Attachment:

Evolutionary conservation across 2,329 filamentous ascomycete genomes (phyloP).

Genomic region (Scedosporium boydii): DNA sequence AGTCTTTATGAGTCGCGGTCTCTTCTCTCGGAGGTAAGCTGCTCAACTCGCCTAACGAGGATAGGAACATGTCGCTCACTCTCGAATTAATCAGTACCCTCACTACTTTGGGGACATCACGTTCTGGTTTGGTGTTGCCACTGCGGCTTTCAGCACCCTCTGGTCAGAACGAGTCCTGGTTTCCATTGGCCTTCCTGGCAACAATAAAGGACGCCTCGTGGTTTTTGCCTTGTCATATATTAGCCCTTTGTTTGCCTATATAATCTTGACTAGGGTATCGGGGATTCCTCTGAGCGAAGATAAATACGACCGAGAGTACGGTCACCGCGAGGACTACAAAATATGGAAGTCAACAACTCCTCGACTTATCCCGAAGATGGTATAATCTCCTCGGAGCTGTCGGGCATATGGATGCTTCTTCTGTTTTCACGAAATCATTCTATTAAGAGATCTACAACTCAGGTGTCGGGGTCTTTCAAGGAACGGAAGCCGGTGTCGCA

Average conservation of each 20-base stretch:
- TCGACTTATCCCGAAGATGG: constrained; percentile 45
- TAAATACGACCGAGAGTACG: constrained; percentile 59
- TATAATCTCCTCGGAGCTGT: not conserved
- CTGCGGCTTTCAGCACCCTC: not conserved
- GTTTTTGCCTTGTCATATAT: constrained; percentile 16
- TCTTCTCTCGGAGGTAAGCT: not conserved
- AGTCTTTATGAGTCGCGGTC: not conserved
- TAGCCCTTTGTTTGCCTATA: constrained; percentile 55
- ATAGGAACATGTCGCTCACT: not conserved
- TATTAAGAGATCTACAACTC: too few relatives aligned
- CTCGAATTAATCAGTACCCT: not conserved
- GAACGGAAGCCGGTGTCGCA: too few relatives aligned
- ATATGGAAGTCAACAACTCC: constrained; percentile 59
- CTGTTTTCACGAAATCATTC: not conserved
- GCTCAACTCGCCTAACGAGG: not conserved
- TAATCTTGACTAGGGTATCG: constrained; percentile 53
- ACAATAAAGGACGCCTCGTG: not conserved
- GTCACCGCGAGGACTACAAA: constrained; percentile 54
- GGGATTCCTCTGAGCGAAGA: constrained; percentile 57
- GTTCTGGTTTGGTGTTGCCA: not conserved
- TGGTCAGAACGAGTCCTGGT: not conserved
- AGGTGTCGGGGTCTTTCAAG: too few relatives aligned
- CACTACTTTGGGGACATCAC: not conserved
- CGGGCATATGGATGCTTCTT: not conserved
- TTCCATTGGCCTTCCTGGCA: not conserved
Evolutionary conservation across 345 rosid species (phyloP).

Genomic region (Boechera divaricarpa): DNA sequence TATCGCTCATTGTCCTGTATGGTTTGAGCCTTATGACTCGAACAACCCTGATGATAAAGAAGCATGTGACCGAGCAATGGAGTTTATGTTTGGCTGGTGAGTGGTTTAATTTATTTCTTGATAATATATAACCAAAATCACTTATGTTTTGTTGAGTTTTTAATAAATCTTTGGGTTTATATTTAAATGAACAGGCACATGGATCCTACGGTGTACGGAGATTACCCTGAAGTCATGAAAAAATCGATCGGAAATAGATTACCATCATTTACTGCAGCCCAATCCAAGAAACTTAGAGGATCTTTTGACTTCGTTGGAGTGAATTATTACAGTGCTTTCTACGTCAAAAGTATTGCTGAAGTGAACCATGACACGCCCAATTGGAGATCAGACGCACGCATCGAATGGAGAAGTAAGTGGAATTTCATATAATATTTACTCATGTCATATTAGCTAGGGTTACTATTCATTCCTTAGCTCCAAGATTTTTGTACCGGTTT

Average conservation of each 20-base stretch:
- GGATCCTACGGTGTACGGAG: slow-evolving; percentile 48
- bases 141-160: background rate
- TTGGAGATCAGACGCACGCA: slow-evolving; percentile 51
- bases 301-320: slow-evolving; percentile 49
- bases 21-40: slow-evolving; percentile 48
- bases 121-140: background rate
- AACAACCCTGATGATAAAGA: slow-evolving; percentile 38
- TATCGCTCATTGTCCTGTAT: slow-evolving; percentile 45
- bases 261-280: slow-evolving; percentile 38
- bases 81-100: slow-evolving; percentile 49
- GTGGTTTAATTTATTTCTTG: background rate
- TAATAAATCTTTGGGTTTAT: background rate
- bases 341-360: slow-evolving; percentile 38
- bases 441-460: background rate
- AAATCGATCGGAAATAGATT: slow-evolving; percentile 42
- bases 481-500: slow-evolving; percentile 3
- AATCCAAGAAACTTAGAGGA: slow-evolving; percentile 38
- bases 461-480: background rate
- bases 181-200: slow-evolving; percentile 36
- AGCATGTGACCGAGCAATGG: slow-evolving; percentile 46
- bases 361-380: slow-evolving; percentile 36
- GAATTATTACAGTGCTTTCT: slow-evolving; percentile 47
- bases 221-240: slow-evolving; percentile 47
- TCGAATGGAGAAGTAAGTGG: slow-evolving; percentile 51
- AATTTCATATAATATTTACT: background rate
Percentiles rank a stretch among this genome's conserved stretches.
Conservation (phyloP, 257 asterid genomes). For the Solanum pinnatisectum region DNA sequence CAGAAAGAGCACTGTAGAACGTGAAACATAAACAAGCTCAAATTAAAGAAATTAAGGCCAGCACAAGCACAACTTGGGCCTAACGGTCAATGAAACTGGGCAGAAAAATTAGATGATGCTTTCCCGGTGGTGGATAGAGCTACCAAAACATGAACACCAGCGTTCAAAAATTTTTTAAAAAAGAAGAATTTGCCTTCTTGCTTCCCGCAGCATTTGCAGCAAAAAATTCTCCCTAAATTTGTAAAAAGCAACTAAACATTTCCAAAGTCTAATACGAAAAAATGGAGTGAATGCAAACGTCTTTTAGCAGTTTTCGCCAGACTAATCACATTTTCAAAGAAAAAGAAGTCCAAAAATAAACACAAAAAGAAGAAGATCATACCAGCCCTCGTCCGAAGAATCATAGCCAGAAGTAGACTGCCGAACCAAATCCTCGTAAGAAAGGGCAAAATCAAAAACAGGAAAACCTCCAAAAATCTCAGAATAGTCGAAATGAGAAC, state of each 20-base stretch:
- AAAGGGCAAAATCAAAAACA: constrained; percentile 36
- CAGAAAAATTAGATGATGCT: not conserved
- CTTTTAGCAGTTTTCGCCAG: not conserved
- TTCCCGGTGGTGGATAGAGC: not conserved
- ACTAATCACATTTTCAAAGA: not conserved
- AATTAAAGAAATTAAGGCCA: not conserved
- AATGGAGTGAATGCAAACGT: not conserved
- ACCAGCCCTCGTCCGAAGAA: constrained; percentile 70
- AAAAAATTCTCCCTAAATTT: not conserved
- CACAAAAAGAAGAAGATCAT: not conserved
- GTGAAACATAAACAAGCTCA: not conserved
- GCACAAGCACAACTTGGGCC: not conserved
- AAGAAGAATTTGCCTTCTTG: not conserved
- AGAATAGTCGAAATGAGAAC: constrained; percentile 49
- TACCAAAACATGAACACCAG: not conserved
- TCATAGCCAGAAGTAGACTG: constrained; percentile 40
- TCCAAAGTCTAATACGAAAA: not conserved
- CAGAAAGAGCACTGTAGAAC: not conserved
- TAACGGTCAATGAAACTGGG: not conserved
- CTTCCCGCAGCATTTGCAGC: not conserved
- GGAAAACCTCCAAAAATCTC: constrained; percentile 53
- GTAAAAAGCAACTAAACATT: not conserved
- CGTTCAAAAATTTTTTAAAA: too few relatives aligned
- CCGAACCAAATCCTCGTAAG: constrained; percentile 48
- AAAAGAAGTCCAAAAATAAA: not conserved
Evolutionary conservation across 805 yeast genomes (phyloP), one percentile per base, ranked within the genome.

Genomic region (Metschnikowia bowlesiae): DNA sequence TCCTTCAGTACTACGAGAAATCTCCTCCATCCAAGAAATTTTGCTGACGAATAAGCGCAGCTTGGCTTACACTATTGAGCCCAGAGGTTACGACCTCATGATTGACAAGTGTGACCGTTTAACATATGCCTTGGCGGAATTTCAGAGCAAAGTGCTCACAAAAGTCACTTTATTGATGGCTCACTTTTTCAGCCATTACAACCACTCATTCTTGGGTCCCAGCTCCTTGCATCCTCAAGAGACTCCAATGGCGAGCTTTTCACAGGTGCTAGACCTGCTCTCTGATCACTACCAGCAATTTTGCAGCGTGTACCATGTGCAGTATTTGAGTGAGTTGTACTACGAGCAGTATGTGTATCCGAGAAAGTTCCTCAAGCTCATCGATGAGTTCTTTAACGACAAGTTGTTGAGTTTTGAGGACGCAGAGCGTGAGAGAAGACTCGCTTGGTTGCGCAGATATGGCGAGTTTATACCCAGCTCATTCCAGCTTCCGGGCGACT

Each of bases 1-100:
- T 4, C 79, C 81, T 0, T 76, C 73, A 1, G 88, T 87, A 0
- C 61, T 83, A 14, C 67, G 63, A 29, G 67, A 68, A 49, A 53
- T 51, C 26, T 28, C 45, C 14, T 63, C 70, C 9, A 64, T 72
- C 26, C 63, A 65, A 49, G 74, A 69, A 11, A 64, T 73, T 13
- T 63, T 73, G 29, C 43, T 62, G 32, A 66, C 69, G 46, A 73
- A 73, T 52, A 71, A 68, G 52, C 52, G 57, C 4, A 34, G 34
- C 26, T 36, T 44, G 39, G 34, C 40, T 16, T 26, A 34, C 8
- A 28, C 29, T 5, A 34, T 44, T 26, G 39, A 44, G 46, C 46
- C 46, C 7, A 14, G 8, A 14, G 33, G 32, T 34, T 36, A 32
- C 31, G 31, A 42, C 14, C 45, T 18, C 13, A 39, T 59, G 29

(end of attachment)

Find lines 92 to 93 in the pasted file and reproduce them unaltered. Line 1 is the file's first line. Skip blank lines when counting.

- A 73, T 52, A 71, A 68, G 52, C 52, G 57, C 4, A 34, G 34
- C 26, T 36, T 44, G 39, G 34, C 40, T 16, T 26, A 34, C 8